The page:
Four Decades of Scientific Explanation

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University of Pittsburgh Press, Jun 28, 2006 - Philosophy - 252 pages

As Aristotle stated, scientific explanation is based on deductive argument--yet, Wesley C. Salmon points out, not all deductive arguments are qualified explanations. The validity of the explanation must itself be examined. Four Decades of Scientific Explanation provides a comprehensive account of the developments in scientific explanation that transpired in the last four decades of the twentieth century. It continues to stand as the most comprehensive treatment of the writings on the subject during these years.

Building on the historic 1948 essay by Carl G. Hempel and Paul Oppenheim, "Studies in the Logic of Explanation,” which introduced the deductive-nomological (D-N) model on which most work on scientific explanation was based for the following four decades, Salmon goes beyond this model's inherent basis of describing empirical knowledge to tells us “not only what, but also why.” Salmon examines the predominant models in chronological order and describes their development, refinement, and criticism or rejection.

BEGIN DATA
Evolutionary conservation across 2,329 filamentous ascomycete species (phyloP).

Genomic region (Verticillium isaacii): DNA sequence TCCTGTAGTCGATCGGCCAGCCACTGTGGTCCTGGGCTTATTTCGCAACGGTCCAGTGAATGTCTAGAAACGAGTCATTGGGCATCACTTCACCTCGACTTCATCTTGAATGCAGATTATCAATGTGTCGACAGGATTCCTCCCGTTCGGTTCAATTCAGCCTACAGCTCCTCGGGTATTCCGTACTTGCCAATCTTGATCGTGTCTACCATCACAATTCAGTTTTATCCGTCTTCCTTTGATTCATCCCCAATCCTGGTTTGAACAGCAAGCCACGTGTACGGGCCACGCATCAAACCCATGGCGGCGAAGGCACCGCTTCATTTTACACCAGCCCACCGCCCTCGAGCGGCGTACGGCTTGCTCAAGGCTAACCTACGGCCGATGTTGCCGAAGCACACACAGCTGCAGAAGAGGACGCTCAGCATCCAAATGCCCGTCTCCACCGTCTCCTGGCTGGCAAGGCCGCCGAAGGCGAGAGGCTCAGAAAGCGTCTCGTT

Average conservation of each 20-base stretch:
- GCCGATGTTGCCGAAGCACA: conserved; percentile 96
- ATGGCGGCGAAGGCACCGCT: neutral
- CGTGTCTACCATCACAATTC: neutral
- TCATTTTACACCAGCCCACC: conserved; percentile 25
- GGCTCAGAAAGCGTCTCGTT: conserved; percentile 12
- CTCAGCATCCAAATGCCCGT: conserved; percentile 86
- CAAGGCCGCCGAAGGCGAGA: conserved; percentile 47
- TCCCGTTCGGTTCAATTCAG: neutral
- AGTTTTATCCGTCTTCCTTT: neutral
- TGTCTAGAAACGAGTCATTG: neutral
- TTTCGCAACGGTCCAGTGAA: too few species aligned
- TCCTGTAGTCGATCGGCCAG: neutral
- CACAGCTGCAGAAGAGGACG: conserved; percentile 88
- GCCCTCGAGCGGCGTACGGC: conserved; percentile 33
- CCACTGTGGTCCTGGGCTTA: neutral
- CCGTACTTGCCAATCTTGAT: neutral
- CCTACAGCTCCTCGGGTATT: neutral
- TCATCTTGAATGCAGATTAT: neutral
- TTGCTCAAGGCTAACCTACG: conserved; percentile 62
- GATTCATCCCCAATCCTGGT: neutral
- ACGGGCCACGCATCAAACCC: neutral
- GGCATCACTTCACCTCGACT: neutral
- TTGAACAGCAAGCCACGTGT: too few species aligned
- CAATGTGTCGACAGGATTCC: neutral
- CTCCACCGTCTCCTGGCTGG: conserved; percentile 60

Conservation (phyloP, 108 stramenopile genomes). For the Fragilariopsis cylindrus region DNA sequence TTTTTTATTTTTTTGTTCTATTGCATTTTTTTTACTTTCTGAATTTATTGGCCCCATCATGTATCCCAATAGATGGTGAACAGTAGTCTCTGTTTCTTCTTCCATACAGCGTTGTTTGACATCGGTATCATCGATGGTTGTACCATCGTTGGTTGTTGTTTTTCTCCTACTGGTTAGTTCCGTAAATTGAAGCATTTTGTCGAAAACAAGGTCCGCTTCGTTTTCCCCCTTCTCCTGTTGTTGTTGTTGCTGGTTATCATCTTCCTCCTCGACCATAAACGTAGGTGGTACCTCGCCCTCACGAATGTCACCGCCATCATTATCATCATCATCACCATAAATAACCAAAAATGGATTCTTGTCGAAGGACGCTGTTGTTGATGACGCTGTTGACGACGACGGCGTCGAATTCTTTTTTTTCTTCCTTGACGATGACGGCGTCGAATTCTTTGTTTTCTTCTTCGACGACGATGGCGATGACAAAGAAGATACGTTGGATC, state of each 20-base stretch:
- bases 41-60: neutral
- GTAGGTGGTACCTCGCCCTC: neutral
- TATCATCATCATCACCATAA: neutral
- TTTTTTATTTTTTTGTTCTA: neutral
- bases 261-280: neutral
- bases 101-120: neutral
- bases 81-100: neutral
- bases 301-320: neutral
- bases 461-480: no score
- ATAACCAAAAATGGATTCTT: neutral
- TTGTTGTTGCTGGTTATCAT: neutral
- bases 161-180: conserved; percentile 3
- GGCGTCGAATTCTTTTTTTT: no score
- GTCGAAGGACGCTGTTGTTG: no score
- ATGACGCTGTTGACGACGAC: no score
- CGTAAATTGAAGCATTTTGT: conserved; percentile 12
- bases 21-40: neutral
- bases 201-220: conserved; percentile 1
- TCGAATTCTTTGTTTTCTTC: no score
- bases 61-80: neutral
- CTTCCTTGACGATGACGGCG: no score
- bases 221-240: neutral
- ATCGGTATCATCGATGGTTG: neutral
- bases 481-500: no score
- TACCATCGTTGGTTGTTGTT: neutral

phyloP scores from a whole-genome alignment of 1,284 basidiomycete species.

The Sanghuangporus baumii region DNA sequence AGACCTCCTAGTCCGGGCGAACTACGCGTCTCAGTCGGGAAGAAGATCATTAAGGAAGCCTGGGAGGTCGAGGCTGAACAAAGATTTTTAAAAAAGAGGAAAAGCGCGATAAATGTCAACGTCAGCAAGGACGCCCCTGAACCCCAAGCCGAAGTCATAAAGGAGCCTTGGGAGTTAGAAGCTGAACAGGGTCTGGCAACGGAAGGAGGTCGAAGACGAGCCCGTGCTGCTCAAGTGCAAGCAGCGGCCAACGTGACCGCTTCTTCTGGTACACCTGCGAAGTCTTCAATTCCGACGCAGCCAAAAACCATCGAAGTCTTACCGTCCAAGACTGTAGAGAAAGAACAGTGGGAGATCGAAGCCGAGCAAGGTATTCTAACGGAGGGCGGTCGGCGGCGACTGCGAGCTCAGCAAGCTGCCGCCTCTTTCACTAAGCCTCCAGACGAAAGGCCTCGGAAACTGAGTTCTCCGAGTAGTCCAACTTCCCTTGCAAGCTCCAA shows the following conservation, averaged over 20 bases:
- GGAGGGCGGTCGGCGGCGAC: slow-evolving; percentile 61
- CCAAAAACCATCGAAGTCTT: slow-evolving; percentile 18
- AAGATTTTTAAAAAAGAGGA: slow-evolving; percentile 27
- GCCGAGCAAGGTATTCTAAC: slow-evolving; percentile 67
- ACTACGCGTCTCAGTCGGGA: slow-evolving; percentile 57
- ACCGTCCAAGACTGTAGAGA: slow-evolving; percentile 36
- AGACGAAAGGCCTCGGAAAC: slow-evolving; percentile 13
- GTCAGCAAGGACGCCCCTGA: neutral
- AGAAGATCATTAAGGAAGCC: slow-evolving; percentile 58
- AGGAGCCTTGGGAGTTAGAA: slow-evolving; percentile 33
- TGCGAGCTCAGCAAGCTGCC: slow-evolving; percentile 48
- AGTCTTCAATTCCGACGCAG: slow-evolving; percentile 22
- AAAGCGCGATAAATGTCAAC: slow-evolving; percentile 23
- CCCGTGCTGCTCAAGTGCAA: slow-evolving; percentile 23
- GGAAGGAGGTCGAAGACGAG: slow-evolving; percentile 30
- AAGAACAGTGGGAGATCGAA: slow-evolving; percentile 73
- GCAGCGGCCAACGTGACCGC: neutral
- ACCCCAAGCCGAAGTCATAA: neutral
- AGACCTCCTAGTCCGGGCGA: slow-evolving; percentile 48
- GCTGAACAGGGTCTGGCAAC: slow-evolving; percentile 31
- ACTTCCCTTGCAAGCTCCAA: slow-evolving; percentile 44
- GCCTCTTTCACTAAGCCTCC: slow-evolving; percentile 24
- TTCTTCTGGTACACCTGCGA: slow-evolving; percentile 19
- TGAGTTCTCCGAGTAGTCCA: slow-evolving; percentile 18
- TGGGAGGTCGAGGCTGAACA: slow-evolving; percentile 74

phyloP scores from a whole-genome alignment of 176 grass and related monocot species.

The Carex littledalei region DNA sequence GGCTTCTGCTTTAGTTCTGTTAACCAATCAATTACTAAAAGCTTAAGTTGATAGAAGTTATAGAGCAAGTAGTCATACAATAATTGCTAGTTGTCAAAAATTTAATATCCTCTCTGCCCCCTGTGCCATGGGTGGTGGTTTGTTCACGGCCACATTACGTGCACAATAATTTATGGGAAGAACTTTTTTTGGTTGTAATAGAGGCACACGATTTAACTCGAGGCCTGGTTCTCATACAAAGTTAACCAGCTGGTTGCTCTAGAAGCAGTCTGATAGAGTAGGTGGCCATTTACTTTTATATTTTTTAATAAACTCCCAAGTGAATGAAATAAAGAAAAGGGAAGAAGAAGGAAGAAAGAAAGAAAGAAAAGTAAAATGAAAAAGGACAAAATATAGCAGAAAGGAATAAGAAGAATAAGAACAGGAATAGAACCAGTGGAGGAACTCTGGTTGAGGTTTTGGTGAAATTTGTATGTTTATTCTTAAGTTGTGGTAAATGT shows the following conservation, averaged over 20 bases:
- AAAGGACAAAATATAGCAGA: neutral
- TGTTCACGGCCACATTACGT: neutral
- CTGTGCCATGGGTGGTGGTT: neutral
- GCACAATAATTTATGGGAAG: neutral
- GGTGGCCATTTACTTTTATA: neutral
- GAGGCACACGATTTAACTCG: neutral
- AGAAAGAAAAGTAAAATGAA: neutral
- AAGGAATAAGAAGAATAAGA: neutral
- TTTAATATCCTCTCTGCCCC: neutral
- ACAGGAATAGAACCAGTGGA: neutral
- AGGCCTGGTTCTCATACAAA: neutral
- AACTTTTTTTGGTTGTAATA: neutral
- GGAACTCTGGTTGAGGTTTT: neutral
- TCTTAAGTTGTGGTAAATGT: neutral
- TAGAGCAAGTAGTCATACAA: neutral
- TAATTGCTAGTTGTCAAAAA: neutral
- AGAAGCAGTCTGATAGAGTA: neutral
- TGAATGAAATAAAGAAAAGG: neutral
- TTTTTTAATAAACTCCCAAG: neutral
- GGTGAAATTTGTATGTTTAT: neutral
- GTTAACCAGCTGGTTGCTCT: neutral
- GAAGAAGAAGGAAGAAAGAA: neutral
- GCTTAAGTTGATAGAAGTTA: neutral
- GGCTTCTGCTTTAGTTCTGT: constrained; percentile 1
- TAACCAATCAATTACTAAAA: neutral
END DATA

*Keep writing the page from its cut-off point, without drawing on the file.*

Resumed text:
Four Decades of Scientific Explanation underscores the need for a consensus of approach and ongoing evaluations of methodology in scientific explanation, with the goal of providing a better understanding of natural phenomena.

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User Review  - DanielSTJ -

Intensely and intricately complicated, but worth the effort. This is an astounding read-- although it requires research beyond the book to gain a modest understanding of what is being discussed within its annals. A solid effort and the results show. This is a fine book. Recommended. Read full review

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About the author (2006)

Wesley C. Salmon (1925-2001) was University Professor of Philosophy at the University of Pittsburgh from 1983 to 1999 and the author of works that include "The Foundations of Scientific Inference" and "Statistical Explanation and Statistical Relevance.

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